Don't jump in to new arbitration system yet

Philip Punwar, barrister and chartered arbitrator for Al Tamimi & Company, says the DIFC/LCIA rules will be welcome in the construction industry but, to date, are neither widely available nor enforced.

Philip Punwar
Philip Punwar

Philip Punwar, barrister and chartered arbitrator for Al Tamimi & Company, says the DIFC/LCIA rules will be welcome in the construction industry but, to date, are neither widely available nor enforced.

During the past few weeks it has been a rare day in which I have not been asked by colleagues or clients to suggest, draft, review or advise with respect to, an arbitration clause providing for arbitration at the DIFC/LCIA Arbitration Centre or in the DIFC under the Rules of Arbitration of the DIFC/LCIA Arbitration Centre.

I am certainly not complaining - after all, it has taken more than a short while to convince even my closest professional acquaintances that arbitration clauses are traps for the unwary and only to be used under qualified supervision.

Phone a friend

Put simply, I tell them, if you can't distinguish between an arbitral seat and an arbitral centre, or struggle to see the difference between the law of the contract and the law of the arbitration, please take care - phone a friend.

Of course you could cut and paste a clause from a previous contract and get lucky but then again, you might instead find that you have unwittingly helped spread the most viral of arbitration clauses - the pathological clause.

But back to the DIFC/LCIA Arbitration Centre. Formally launched in February as a joint venture between the Dubai International Financial Centre (DIFC) and the highly regarded London Court of International Arbitration (LCIA), the Centre promises to provide modern international arbitration facilities in the heart of the DIFC and a scheme of administered arbitration that reflects and draws upon the systems and know-how of its London joint-venture partner.

Without a doubt, the DIFC/LCIA Arbitration Centre has the potential to appeal to both foreign and local parties alike.

Furthermore, if, as expected, the DIFC/LCIA Arbitration Centre Arbitration Rules closely follow the LCIA Arbitration Rules, certain users, including those in the construction field, may welcome a number of its more aggressive provisions.

Third party provisions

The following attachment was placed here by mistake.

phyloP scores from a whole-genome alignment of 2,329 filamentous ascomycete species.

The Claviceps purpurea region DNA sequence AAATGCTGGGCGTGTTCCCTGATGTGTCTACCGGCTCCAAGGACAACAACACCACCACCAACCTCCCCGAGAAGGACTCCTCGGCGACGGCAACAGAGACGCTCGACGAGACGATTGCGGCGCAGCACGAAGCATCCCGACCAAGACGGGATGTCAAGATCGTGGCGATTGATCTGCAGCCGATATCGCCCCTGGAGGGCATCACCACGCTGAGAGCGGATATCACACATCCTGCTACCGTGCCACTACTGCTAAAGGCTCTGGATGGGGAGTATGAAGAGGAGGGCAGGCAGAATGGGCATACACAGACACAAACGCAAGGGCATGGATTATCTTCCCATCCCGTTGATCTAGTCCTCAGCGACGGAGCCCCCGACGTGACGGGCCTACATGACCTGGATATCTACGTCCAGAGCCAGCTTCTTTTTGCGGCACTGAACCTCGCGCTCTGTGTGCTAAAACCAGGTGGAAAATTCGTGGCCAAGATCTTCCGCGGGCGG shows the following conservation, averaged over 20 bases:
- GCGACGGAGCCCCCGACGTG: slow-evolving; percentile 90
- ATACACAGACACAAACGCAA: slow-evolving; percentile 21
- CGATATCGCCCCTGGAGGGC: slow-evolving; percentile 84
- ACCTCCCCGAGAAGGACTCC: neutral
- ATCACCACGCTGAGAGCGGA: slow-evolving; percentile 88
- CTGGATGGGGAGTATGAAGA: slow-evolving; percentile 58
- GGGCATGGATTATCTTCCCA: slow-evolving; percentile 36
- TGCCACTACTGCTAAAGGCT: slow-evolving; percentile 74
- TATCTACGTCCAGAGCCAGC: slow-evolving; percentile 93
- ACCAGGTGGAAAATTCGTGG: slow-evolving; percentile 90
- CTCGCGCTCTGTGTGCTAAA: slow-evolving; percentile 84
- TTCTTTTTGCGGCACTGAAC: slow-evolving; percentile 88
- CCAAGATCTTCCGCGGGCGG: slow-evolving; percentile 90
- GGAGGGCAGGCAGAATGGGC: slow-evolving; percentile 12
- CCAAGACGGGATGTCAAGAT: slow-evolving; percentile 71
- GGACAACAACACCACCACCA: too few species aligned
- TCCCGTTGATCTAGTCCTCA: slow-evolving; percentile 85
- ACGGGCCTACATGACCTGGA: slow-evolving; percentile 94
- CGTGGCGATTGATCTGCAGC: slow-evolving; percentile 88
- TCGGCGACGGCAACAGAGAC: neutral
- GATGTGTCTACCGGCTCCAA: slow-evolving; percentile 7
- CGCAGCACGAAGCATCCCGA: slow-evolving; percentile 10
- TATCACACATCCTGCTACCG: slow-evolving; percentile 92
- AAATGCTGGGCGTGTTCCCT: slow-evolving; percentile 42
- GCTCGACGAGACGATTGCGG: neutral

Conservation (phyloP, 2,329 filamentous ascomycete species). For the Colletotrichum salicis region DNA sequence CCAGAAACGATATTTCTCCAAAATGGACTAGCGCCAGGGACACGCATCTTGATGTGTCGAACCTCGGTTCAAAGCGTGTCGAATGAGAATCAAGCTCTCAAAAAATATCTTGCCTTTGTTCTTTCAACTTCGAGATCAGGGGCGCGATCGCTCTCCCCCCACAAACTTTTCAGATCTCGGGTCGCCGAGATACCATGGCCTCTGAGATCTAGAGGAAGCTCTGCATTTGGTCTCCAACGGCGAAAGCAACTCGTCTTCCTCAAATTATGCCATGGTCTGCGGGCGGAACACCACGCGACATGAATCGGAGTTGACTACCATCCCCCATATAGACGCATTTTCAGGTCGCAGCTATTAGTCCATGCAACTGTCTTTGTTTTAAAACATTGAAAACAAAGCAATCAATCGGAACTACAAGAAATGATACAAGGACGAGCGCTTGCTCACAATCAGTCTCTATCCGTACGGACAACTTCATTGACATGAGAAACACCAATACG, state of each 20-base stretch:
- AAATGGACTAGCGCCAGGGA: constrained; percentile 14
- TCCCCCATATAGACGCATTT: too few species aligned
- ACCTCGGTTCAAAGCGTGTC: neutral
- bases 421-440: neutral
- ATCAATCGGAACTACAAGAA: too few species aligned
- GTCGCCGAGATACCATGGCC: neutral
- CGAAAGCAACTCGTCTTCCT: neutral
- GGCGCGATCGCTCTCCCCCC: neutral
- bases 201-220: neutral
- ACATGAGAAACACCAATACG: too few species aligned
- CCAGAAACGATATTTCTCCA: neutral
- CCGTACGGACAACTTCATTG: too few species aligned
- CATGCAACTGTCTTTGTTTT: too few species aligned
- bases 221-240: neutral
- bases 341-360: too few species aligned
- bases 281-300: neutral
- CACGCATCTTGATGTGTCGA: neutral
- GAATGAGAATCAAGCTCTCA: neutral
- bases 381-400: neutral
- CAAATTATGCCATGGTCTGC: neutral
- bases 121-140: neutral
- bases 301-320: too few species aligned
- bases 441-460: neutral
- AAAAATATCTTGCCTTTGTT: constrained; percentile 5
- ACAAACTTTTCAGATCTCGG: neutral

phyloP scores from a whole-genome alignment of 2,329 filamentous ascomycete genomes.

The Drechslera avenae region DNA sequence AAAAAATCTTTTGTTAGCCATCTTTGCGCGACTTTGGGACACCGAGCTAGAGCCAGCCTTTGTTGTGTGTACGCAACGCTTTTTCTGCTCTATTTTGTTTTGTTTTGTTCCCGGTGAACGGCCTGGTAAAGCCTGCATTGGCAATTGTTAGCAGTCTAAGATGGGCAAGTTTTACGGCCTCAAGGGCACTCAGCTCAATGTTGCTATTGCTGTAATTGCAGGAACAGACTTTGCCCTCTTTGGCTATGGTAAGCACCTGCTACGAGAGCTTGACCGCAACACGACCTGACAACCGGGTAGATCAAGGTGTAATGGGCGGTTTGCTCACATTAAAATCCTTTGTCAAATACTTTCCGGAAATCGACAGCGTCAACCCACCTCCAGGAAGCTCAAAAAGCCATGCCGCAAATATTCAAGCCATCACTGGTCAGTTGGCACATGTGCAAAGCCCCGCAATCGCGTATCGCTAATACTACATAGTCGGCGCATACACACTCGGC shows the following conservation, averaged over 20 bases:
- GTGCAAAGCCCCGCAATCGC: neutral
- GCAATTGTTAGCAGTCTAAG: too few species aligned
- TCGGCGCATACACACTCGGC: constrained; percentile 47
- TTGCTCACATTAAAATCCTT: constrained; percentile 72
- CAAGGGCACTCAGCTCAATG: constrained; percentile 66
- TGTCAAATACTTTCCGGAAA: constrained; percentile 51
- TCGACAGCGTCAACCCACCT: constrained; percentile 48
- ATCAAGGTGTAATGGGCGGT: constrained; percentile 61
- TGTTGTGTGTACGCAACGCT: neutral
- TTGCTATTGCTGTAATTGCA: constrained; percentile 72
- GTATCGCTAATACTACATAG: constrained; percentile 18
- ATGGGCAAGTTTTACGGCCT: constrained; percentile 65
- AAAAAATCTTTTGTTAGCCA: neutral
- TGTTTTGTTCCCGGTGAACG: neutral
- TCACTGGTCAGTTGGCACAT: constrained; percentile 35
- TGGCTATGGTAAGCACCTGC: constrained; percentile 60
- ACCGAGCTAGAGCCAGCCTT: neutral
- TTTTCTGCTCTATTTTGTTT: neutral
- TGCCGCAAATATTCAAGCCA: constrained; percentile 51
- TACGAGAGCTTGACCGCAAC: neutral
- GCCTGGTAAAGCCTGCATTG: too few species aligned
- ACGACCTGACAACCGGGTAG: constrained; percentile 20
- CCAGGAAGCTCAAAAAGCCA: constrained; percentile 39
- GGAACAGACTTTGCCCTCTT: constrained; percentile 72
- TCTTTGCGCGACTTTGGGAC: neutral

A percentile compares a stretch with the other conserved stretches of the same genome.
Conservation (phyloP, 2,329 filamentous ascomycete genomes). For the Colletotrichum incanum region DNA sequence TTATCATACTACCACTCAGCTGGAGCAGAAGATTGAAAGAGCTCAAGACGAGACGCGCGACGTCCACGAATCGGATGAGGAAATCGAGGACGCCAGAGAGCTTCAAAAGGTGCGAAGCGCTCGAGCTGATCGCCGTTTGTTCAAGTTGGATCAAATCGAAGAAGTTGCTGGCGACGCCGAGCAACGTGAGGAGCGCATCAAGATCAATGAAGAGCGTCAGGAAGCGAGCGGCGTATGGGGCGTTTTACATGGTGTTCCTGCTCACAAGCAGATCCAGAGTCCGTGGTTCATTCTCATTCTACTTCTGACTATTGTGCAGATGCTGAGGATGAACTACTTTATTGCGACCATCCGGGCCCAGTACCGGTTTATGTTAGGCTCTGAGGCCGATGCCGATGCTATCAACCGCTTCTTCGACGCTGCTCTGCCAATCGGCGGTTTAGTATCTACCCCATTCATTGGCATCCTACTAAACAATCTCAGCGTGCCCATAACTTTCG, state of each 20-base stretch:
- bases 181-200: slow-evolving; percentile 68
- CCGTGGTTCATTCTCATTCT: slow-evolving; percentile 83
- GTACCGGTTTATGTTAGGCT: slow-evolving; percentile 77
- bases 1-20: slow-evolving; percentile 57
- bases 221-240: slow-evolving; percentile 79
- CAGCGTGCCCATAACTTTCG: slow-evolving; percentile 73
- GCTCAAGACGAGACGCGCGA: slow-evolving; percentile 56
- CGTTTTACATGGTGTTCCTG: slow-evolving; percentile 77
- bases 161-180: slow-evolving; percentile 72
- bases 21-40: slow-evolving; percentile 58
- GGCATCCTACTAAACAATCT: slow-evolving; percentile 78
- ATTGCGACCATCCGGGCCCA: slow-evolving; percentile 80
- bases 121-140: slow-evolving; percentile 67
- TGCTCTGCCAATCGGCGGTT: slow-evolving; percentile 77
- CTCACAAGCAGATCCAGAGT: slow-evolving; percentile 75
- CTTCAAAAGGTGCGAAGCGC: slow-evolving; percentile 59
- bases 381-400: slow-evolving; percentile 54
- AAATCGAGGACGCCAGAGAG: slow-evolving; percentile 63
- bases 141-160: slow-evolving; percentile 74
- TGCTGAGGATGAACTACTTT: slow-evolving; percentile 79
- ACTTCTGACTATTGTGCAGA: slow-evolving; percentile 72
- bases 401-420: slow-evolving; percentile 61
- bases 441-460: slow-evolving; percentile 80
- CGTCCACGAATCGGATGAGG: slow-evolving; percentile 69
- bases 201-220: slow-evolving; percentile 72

For example, the joinder provision at Article 22.1(h) gives the tribunal power to add one or more third parties to the proceedings upon the request of an existing party - so long as the third party consents.

Or possibly even Article 25.1(a), which gives the tribunal power to order a party to provide security for the total amount in dispute, by way of deposit or bank guarantee or in any other manner.

The DIFC/LCIA Arbitration Centre is undoubtedly a welcome addition to the region's dispute resolution landscape, however there are currently strong reasons for exercising caution before attempting to provide for arbitration under its rules.

Not enforced

Quite simply, in contrast to the centre itself, which is situated next to the DIFC Courts, the DIFC/LCIA ArbitrationCentre Arbitration Rules are neither widely available nor yet in force.

I, for one, would hesitate before agreeing to arbitrate in accordance with the provisions of a set of rules that do not yet formally exist.

But there is a further complicating factor - The DIFC Arbitration Law 2004.

While it is true that when its Arbitration Rules are introduced the DIFC/LCIA Arbitration Centre is unlikely to limit its services to the administration of arbitration proceedings with their legal seat in the DIFC, many of those choosing DIFC/LCIA arbitration will expect to be able to choose the DIFC as the legal seat of their arbitration.

Alternatively, they are likely to assume that in the absence of an express agreement on the matter, the DIFC/LCIA Arbitration Centre Arbitration Rules will designate the DIFC as the legal seat. Unfortunately, until the DIFC Arbitration Law 2008 is introduced, a DIFC seat is not available to everyone.

Very broadly speaking, under the existing DIFC Arbitration Law, a DIFC seat may only be chosen where the contract, or at least one of the parties to it, is connected with the DIFC.

Wait for the rules

It may not be long before arbitration clauses providing for arbitration under the Rules of Arbitration of the DIFC / LCIA Arbitration Centre are common.

My guess would be, however, that the rules will most likely appear shortly after, rather than before, the DIFC Arbitration Law 2008.

Until then, please take care - maybe even phone a friend.

Most popular


CW Oman Awards 2020: Meet the winners
A round of the thirteen winning names at the Construction Week Oman Awards 2020 that


Leaders UAE 2020: Building a sustainable, 'resilient' infra
AESG’s Phillipa Grant, Burohappold’s Farah Naz, and Samana's Imran Farooq on a sustainable built environment
CW In Focus | Inside the Leaders in KSA Awards 2019 in Riyadh
Meet the winners in all 10 categories and learn more about Vision 2030 in this

Latest Issue

Construction Week - Issue 767
Sep 01, 2020